When the client is excited about what they do, it shows. They’re more creative, willing to test and try new things, and it’s just plain more fun to work with them. Their target audience is more engaged, and you can get much better results for them. When the client enjoys what they do, it shows on every level.
They have a sense of humor.
Ding. The Skype notification on my phone went off. I swiped to unlock my home screen and bring up the app. As soon as the message loaded, I started to laugh.
One of my clients had sent me two photographs of his one-year-old daughter. In one, she was sticking her tongue out and making a grumpy face. The caption read, “Me before reading your awesome sales page.” In the second photo, his daughter was smiling great big. The caption read, “Me after reading your awesome sales page”.
I love being able to joke around and have fun with my clients. It shows me I’m doing a good job growing and nurturing the relationship and creating trust between us. Plus, I just plain like having fun. I’m a creative. It’s built into who I am and how I work, and when I get to work with clients who feel the same – that’s when the magic happens!
They understand how digital marketing works.
“I want a funnel, and I want to run Facebook ads,” the prospective client on the other end of the Zoom call said. “How long is it going to take to become profitable, and what am I going to have to spend to get there?”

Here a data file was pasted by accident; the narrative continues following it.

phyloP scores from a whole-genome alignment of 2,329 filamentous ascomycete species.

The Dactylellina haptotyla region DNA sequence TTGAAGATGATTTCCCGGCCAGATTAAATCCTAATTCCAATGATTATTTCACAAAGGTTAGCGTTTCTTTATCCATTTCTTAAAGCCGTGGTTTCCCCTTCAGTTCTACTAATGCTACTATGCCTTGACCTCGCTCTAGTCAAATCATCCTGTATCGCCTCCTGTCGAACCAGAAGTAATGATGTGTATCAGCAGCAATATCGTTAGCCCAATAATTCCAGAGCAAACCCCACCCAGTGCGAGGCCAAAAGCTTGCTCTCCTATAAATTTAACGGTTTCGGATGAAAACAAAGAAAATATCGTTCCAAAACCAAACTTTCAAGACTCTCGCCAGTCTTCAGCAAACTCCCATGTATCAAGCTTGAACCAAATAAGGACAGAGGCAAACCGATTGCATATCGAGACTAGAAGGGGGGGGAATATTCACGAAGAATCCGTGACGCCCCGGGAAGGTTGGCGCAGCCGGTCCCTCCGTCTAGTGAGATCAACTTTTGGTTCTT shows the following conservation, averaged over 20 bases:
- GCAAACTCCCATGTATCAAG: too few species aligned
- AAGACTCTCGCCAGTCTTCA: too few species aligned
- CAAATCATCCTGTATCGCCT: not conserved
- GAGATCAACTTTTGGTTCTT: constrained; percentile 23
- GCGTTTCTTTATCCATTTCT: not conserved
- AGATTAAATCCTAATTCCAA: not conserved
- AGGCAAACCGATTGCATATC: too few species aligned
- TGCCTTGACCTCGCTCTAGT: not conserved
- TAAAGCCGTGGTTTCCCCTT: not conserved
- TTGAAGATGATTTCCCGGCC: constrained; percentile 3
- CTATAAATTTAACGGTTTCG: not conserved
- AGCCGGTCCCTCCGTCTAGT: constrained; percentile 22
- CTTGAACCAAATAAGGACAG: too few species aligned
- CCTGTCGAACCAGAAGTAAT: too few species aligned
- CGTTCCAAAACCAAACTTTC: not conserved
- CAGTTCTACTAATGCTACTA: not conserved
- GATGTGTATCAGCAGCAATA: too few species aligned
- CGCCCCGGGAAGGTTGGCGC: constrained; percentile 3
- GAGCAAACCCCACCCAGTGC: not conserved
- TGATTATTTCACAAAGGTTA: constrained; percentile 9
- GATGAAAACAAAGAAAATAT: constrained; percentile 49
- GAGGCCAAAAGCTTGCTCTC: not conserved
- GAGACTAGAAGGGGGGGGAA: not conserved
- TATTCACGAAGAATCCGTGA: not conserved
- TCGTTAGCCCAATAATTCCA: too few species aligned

Red flag alert!
I write for digital marketing campaigns, and I’m convinced that it’s the most effective form of marketing out there because it gives you the ability to target specific audiences and leverage visibility and attention to generate ROI. But it’s a PROCESS.
When I encounter prospective clients who want me to tell them how much money it’s going to take to make them a millionaire, I know they’re not going to be a good fit. You can’t just throw money at something and force it to convert. That’s not how it works. At all.
There are so many factors that contribute to the success or failure of digital marketing campaigns. Here’s just a few:
- How well the client knows their target audience
- How visible they are on social media
- How large their email list and engaged audience is
- Whether or not they’re implementing email marketing, chatbots, and SMS
- Their level of customer service
The copy is just one part of a digital marketing campaign. If they don’t have an engaged audience, aren’t showing up and providing value on social media, and haven’t tested their offer yet, then I can’t give them numbers. I can provide them with the sales messaging that will work for their audience, but I can’t give them numbers.
They have an effective sales process.
One of the questions I always ask my clients is what happens after the client or customer leaves the funnel? Why? Because what happens after they leave the funnel can often make or break the whole campaign.
If the client isn’t delivering as promised, or if their sales team isn’t closing sales in the back end, then from a 30,000 foot view, the whole campaign may look like a bust. But if the funnel is resulting in booked calls, applications, and product or service sales at a good cost and conversion rate, then the problem isn’t with the campaign. The problem is somewhere in the sales process.